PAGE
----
Teacher to run half-marathon as Superman for Sick Kids Hospital fundraiser

John Clarke will run a half-marathon dressed as Superman to raise money for Sick Kids Hospital, where he was a patient 30 years ago.

John Clarke spent 3 months at Sick Kids Hospital as a child

Teacher tries to break Guinness world record during fundraising run 1:47

He can't leap tall buildings in a single bound. He's not faster than a speeding locomotive. But, Toronto teacher John Clarke will run in this year's Scotiabank Toronto Waterfront Marathon dressed in blue tights with a Superman cape trailing along behind him.

Clarke will run the half-marathon while wearing superhero garb as a way to raise money for Toronto's Hospital for Sick Children. 

He's also out to break a Guinness world record for running the fastest half-marathon while dressed as a superhero.

Clarke isn't running in tights because he wants to fight crime or has an unhealthy appreciation for superheroes.

Teacher John Clarke, 36, will run in the Scotiabank Toronto Waterfront Marathon dressed in a Superman suit. His run will raise money for Sick Kids Hospital, where he was treated when he was six years old. (CBC )
Clarke, who is now 36, spent three months undergoing treatment at Sick Kids as a child. He wants to run and raise money as a way to show his appreciation for the staff who once treated him and support the patients who are there now.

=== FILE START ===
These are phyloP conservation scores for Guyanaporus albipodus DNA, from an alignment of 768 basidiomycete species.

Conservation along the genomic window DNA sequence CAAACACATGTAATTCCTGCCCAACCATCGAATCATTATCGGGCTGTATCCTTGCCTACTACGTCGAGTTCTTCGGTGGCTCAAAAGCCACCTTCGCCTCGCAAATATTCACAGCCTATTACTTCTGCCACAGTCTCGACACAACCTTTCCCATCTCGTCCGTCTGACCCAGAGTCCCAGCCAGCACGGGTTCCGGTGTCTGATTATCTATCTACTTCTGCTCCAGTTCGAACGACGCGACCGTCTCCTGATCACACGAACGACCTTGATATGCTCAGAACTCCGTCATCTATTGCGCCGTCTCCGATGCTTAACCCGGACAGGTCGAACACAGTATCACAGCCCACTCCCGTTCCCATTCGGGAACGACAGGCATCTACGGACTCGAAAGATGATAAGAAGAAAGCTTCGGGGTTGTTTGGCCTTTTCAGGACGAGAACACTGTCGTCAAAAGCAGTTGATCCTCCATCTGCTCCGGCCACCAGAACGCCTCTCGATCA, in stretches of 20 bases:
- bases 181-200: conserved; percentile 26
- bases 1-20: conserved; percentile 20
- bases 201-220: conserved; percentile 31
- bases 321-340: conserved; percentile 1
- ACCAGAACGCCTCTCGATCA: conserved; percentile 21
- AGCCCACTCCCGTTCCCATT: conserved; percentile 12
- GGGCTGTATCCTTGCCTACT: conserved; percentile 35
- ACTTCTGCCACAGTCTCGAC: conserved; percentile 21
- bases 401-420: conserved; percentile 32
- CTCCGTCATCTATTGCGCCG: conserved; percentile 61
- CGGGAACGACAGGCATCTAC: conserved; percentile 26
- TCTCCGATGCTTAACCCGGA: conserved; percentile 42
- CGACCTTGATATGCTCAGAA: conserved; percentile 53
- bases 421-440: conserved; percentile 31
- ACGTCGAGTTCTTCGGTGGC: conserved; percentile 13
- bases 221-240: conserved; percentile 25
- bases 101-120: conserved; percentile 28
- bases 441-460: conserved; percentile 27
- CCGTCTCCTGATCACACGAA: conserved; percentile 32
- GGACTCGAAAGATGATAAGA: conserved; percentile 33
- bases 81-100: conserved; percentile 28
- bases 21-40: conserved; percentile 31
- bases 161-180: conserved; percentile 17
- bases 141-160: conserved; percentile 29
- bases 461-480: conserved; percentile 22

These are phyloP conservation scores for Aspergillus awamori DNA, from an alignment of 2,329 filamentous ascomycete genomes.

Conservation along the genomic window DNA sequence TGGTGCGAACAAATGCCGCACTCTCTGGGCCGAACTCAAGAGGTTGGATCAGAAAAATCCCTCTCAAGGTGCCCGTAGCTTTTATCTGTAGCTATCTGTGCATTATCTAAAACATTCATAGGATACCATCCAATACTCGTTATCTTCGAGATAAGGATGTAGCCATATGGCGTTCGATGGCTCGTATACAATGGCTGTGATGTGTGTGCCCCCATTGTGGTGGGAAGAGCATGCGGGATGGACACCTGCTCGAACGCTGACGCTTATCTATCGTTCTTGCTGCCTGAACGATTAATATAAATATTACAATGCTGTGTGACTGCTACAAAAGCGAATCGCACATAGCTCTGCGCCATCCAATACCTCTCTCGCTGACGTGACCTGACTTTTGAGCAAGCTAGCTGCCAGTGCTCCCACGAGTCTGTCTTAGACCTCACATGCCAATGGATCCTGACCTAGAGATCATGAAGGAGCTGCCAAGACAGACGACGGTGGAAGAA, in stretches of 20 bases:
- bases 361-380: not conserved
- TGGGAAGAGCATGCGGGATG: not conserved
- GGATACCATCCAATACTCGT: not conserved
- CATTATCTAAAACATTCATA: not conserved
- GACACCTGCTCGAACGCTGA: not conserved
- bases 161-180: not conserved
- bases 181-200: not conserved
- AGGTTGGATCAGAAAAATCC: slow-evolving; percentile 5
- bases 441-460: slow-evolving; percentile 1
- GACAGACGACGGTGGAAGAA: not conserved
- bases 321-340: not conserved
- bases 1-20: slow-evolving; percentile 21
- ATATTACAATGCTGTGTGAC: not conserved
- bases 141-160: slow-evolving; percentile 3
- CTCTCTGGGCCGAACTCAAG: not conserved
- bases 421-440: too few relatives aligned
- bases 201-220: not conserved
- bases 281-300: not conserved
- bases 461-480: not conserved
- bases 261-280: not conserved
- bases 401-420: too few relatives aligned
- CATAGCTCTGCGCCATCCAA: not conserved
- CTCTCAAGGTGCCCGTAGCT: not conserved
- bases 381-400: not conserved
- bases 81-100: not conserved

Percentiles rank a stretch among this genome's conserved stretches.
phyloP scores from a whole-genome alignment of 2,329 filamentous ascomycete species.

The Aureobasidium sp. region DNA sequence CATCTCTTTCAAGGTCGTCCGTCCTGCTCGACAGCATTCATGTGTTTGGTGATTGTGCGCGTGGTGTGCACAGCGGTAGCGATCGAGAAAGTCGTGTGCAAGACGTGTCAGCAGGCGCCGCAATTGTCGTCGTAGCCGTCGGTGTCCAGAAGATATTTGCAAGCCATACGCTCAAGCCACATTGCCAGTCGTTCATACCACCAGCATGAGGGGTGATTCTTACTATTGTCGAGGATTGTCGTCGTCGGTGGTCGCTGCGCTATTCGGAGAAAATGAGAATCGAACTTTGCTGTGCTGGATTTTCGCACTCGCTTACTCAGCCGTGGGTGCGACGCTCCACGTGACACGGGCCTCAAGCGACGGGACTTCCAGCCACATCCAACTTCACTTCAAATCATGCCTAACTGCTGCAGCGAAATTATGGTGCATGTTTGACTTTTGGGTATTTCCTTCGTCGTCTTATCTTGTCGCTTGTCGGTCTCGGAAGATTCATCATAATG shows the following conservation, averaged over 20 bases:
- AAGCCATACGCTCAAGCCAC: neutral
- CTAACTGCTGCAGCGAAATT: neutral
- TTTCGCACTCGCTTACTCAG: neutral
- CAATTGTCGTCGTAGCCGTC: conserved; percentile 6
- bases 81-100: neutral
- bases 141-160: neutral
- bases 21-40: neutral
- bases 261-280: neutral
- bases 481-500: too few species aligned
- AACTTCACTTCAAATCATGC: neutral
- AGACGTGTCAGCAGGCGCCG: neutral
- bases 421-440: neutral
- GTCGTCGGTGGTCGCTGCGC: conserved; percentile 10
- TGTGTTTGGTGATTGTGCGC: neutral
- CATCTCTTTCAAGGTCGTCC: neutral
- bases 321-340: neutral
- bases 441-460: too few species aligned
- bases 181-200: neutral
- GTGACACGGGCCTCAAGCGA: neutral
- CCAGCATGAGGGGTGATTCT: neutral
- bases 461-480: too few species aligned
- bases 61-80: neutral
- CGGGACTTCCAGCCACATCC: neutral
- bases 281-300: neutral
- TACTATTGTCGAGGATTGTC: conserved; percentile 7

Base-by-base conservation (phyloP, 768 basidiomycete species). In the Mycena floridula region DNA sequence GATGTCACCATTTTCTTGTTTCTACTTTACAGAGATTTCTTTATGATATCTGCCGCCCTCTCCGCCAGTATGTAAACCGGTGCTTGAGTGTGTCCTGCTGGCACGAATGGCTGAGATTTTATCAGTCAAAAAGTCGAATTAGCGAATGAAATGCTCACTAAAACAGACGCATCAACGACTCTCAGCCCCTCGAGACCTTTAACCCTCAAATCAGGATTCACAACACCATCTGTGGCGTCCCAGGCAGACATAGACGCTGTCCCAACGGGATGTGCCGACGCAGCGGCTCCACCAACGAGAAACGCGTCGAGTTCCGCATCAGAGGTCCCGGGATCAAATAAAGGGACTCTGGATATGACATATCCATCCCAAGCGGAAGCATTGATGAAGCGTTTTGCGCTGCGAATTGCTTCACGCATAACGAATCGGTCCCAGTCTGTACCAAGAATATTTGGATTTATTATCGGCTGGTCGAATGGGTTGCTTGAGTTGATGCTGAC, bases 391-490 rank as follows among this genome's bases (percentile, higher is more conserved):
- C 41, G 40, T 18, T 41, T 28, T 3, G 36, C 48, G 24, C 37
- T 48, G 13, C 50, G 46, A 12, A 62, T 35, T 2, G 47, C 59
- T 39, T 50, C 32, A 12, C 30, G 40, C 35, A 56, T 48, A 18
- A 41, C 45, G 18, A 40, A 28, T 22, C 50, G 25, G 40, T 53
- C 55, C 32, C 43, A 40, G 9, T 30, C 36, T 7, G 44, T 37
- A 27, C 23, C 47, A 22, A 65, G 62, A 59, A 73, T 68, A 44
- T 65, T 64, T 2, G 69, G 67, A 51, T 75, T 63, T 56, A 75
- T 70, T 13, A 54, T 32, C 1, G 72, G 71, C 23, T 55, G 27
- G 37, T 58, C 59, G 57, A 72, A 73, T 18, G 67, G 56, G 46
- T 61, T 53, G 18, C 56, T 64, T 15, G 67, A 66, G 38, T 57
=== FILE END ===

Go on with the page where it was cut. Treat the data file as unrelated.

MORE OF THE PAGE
"It was such a hard time for my family," Clarke told CBC News. "To try and boost my spirits, they always called me their little superman. I want to pay it forward to all the kids who are still at Sick Kids. To show that sick kids are all around us."

When he was six, Clarke was treated at Sick Kids after coming home with a sore leg that got progressively more painful. His doctors struggled to diagnose his condition. At one point they feared leukemia, but eventually the symptoms seemed to disappear, he said.

To try and boost my spirits, they always called me their little superman.- John Clarke, half-marathon runner

"I seemed to go into remission — whatever it was, it went away," Clarke said.

Clarke, an elementary teacher at Ionview public school, has turned a few heads in recent months as he takes his training runs (while wearing the Superman suit of course) along the waterfront.

Abiyan Muse will be cheering for Clarke. Abiyan spent months at Sick Kids after undergoing open-heart surgery.

"I couldn't walk that much," Muse told CBC News. "Now I can walk, go upstairs and eat food very well."

He too plans to follow in his teacher's footsteps by running his own marathon one day as his favourite superhero: Batman.

Or, as he puts it: "The one and only Batman."

The Scotiabank Toronto Waterfront Marathon takes places Oct. 19.